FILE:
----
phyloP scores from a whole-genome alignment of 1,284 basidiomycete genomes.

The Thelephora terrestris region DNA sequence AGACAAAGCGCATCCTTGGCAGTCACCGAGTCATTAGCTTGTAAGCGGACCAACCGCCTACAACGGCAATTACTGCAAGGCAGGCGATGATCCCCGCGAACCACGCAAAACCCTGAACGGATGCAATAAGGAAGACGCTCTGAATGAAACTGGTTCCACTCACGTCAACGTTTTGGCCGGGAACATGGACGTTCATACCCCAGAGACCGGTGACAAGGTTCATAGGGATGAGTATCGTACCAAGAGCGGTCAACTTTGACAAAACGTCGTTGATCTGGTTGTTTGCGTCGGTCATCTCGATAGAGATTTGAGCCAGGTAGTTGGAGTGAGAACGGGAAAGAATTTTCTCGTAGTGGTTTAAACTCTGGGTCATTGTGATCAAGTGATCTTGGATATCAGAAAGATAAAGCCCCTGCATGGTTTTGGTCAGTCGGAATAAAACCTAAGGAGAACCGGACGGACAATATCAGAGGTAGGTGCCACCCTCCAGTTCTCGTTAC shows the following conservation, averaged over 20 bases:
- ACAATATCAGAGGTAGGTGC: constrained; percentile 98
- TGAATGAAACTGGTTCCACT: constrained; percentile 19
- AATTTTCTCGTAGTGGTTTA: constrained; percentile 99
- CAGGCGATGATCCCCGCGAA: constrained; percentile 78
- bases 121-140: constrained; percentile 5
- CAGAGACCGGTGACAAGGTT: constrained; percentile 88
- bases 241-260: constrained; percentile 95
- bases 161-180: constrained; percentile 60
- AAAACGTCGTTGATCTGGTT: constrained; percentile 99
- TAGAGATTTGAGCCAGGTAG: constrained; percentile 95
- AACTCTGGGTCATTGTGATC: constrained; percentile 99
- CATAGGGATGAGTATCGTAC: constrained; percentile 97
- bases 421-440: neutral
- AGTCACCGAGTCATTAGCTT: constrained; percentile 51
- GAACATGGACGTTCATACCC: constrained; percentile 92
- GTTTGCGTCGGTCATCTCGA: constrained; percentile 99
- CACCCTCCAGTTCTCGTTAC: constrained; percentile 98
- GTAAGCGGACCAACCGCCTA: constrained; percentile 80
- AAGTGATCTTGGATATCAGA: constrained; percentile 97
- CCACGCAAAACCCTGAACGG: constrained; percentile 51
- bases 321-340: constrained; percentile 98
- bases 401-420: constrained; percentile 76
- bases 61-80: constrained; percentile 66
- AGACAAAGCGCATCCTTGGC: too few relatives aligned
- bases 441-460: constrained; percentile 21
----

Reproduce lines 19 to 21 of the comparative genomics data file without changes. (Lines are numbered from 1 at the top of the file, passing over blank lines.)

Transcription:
- CACCCTCCAGTTCTCGTTAC: constrained; percentile 98
- GTAAGCGGACCAACCGCCTA: constrained; percentile 80
- AAGTGATCTTGGATATCAGA: constrained; percentile 97